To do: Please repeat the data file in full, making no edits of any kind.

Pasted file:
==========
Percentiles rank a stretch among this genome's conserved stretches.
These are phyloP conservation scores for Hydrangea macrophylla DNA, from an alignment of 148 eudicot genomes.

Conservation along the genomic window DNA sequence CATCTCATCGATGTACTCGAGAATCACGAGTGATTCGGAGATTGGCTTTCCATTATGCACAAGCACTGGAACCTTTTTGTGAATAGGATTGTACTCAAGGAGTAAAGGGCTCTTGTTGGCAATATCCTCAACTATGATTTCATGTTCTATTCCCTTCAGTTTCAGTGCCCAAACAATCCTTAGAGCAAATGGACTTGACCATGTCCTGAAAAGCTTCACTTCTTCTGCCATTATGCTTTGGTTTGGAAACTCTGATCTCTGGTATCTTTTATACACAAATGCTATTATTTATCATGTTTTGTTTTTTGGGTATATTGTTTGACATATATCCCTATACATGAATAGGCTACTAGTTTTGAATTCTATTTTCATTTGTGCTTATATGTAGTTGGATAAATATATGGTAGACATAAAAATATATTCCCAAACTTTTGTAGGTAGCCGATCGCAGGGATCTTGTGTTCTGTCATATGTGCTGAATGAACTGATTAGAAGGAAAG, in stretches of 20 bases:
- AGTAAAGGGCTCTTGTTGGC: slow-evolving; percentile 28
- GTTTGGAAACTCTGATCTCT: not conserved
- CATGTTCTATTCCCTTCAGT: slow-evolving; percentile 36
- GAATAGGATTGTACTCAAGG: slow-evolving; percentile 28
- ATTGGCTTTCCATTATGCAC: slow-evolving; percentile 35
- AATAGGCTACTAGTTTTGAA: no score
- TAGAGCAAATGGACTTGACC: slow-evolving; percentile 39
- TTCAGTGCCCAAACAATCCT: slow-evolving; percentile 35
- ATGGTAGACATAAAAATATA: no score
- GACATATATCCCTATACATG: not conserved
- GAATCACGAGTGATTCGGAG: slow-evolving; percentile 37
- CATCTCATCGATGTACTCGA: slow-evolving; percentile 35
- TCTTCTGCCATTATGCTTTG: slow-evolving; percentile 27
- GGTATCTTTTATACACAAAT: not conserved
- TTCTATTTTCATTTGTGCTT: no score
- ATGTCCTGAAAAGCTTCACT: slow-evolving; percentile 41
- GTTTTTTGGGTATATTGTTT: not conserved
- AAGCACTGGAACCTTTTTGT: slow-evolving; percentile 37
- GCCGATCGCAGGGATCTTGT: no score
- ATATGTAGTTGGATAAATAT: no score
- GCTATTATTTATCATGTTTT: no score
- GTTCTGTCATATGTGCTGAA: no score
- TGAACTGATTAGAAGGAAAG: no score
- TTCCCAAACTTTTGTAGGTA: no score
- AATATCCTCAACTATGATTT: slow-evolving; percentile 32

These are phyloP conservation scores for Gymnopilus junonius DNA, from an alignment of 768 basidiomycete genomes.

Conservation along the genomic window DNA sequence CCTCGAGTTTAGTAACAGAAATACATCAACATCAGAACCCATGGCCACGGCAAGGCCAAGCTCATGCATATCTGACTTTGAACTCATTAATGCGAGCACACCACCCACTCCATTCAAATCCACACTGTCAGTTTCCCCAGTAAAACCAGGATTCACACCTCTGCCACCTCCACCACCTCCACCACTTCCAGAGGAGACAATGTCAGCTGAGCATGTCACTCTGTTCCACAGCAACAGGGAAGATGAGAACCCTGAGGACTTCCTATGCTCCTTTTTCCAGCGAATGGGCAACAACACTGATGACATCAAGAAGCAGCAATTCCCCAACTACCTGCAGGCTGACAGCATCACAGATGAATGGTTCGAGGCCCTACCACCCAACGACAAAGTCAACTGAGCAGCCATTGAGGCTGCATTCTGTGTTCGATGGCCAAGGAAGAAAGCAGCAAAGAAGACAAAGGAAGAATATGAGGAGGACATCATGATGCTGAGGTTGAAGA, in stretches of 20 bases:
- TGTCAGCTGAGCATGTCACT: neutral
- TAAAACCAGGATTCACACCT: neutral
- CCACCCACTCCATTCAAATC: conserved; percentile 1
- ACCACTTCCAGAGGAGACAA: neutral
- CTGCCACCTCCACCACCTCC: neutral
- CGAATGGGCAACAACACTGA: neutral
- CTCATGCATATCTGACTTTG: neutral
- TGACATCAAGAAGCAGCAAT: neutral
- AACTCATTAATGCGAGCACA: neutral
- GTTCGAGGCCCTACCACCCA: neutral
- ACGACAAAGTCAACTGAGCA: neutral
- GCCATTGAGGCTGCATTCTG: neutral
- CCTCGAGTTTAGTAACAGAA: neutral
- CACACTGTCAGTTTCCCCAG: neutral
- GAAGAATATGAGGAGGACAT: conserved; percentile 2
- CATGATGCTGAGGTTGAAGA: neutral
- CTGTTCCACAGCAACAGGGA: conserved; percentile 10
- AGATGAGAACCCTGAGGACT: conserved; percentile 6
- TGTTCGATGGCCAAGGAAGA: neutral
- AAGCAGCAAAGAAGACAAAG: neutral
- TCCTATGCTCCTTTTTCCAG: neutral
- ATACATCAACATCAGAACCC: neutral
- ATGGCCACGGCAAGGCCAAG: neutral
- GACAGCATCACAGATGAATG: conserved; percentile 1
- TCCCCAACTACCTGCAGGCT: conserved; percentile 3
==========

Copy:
Percentiles rank a stretch among this genome's conserved stretches.
These are phyloP conservation scores for Hydrangea macrophylla DNA, from an alignment of 148 eudicot genomes.

Conservation along the genomic window DNA sequence CATCTCATCGATGTACTCGAGAATCACGAGTGATTCGGAGATTGGCTTTCCATTATGCACAAGCACTGGAACCTTTTTGTGAATAGGATTGTACTCAAGGAGTAAAGGGCTCTTGTTGGCAATATCCTCAACTATGATTTCATGTTCTATTCCCTTCAGTTTCAGTGCCCAAACAATCCTTAGAGCAAATGGACTTGACCATGTCCTGAAAAGCTTCACTTCTTCTGCCATTATGCTTTGGTTTGGAAACTCTGATCTCTGGTATCTTTTATACACAAATGCTATTATTTATCATGTTTTGTTTTTTGGGTATATTGTTTGACATATATCCCTATACATGAATAGGCTACTAGTTTTGAATTCTATTTTCATTTGTGCTTATATGTAGTTGGATAAATATATGGTAGACATAAAAATATATTCCCAAACTTTTGTAGGTAGCCGATCGCAGGGATCTTGTGTTCTGTCATATGTGCTGAATGAACTGATTAGAAGGAAAG, in stretches of 20 bases:
- AGTAAAGGGCTCTTGTTGGC: slow-evolving; percentile 28
- GTTTGGAAACTCTGATCTCT: not conserved
- CATGTTCTATTCCCTTCAGT: slow-evolving; percentile 36
- GAATAGGATTGTACTCAAGG: slow-evolving; percentile 28
- ATTGGCTTTCCATTATGCAC: slow-evolving; percentile 35
- AATAGGCTACTAGTTTTGAA: no score
- TAGAGCAAATGGACTTGACC: slow-evolving; percentile 39
- TTCAGTGCCCAAACAATCCT: slow-evolving; percentile 35
- ATGGTAGACATAAAAATATA: no score
- GACATATATCCCTATACATG: not conserved
- GAATCACGAGTGATTCGGAG: slow-evolving; percentile 37
- CATCTCATCGATGTACTCGA: slow-evolving; percentile 35
- TCTTCTGCCATTATGCTTTG: slow-evolving; percentile 27
- GGTATCTTTTATACACAAAT: not conserved
- TTCTATTTTCATTTGTGCTT: no score
- ATGTCCTGAAAAGCTTCACT: slow-evolving; percentile 41
- GTTTTTTGGGTATATTGTTT: not conserved
- AAGCACTGGAACCTTTTTGT: slow-evolving; percentile 37
- GCCGATCGCAGGGATCTTGT: no score
- ATATGTAGTTGGATAAATAT: no score
- GCTATTATTTATCATGTTTT: no score
- GTTCTGTCATATGTGCTGAA: no score
- TGAACTGATTAGAAGGAAAG: no score
- TTCCCAAACTTTTGTAGGTA: no score
- AATATCCTCAACTATGATTT: slow-evolving; percentile 32

These are phyloP conservation scores for Gymnopilus junonius DNA, from an alignment of 768 basidiomycete genomes.

Conservation along the genomic window DNA sequence CCTCGAGTTTAGTAACAGAAATACATCAACATCAGAACCCATGGCCACGGCAAGGCCAAGCTCATGCATATCTGACTTTGAACTCATTAATGCGAGCACACCACCCACTCCATTCAAATCCACACTGTCAGTTTCCCCAGTAAAACCAGGATTCACACCTCTGCCACCTCCACCACCTCCACCACTTCCAGAGGAGACAATGTCAGCTGAGCATGTCACTCTGTTCCACAGCAACAGGGAAGATGAGAACCCTGAGGACTTCCTATGCTCCTTTTTCCAGCGAATGGGCAACAACACTGATGACATCAAGAAGCAGCAATTCCCCAACTACCTGCAGGCTGACAGCATCACAGATGAATGGTTCGAGGCCCTACCACCCAACGACAAAGTCAACTGAGCAGCCATTGAGGCTGCATTCTGTGTTCGATGGCCAAGGAAGAAAGCAGCAAAGAAGACAAAGGAAGAATATGAGGAGGACATCATGATGCTGAGGTTGAAGA, in stretches of 20 bases:
- TGTCAGCTGAGCATGTCACT: neutral
- TAAAACCAGGATTCACACCT: neutral
- CCACCCACTCCATTCAAATC: conserved; percentile 1
- ACCACTTCCAGAGGAGACAA: neutral
- CTGCCACCTCCACCACCTCC: neutral
- CGAATGGGCAACAACACTGA: neutral
- CTCATGCATATCTGACTTTG: neutral
- TGACATCAAGAAGCAGCAAT: neutral
- AACTCATTAATGCGAGCACA: neutral
- GTTCGAGGCCCTACCACCCA: neutral
- ACGACAAAGTCAACTGAGCA: neutral
- GCCATTGAGGCTGCATTCTG: neutral
- CCTCGAGTTTAGTAACAGAA: neutral
- CACACTGTCAGTTTCCCCAG: neutral
- GAAGAATATGAGGAGGACAT: conserved; percentile 2
- CATGATGCTGAGGTTGAAGA: neutral
- CTGTTCCACAGCAACAGGGA: conserved; percentile 10
- AGATGAGAACCCTGAGGACT: conserved; percentile 6
- TGTTCGATGGCCAAGGAAGA: neutral
- AAGCAGCAAAGAAGACAAAG: neutral
- TCCTATGCTCCTTTTTCCAG: neutral
- ATACATCAACATCAGAACCC: neutral
- ATGGCCACGGCAAGGCCAAG: neutral
- GACAGCATCACAGATGAATG: conserved; percentile 1
- TCCCCAACTACCTGCAGGCT: conserved; percentile 3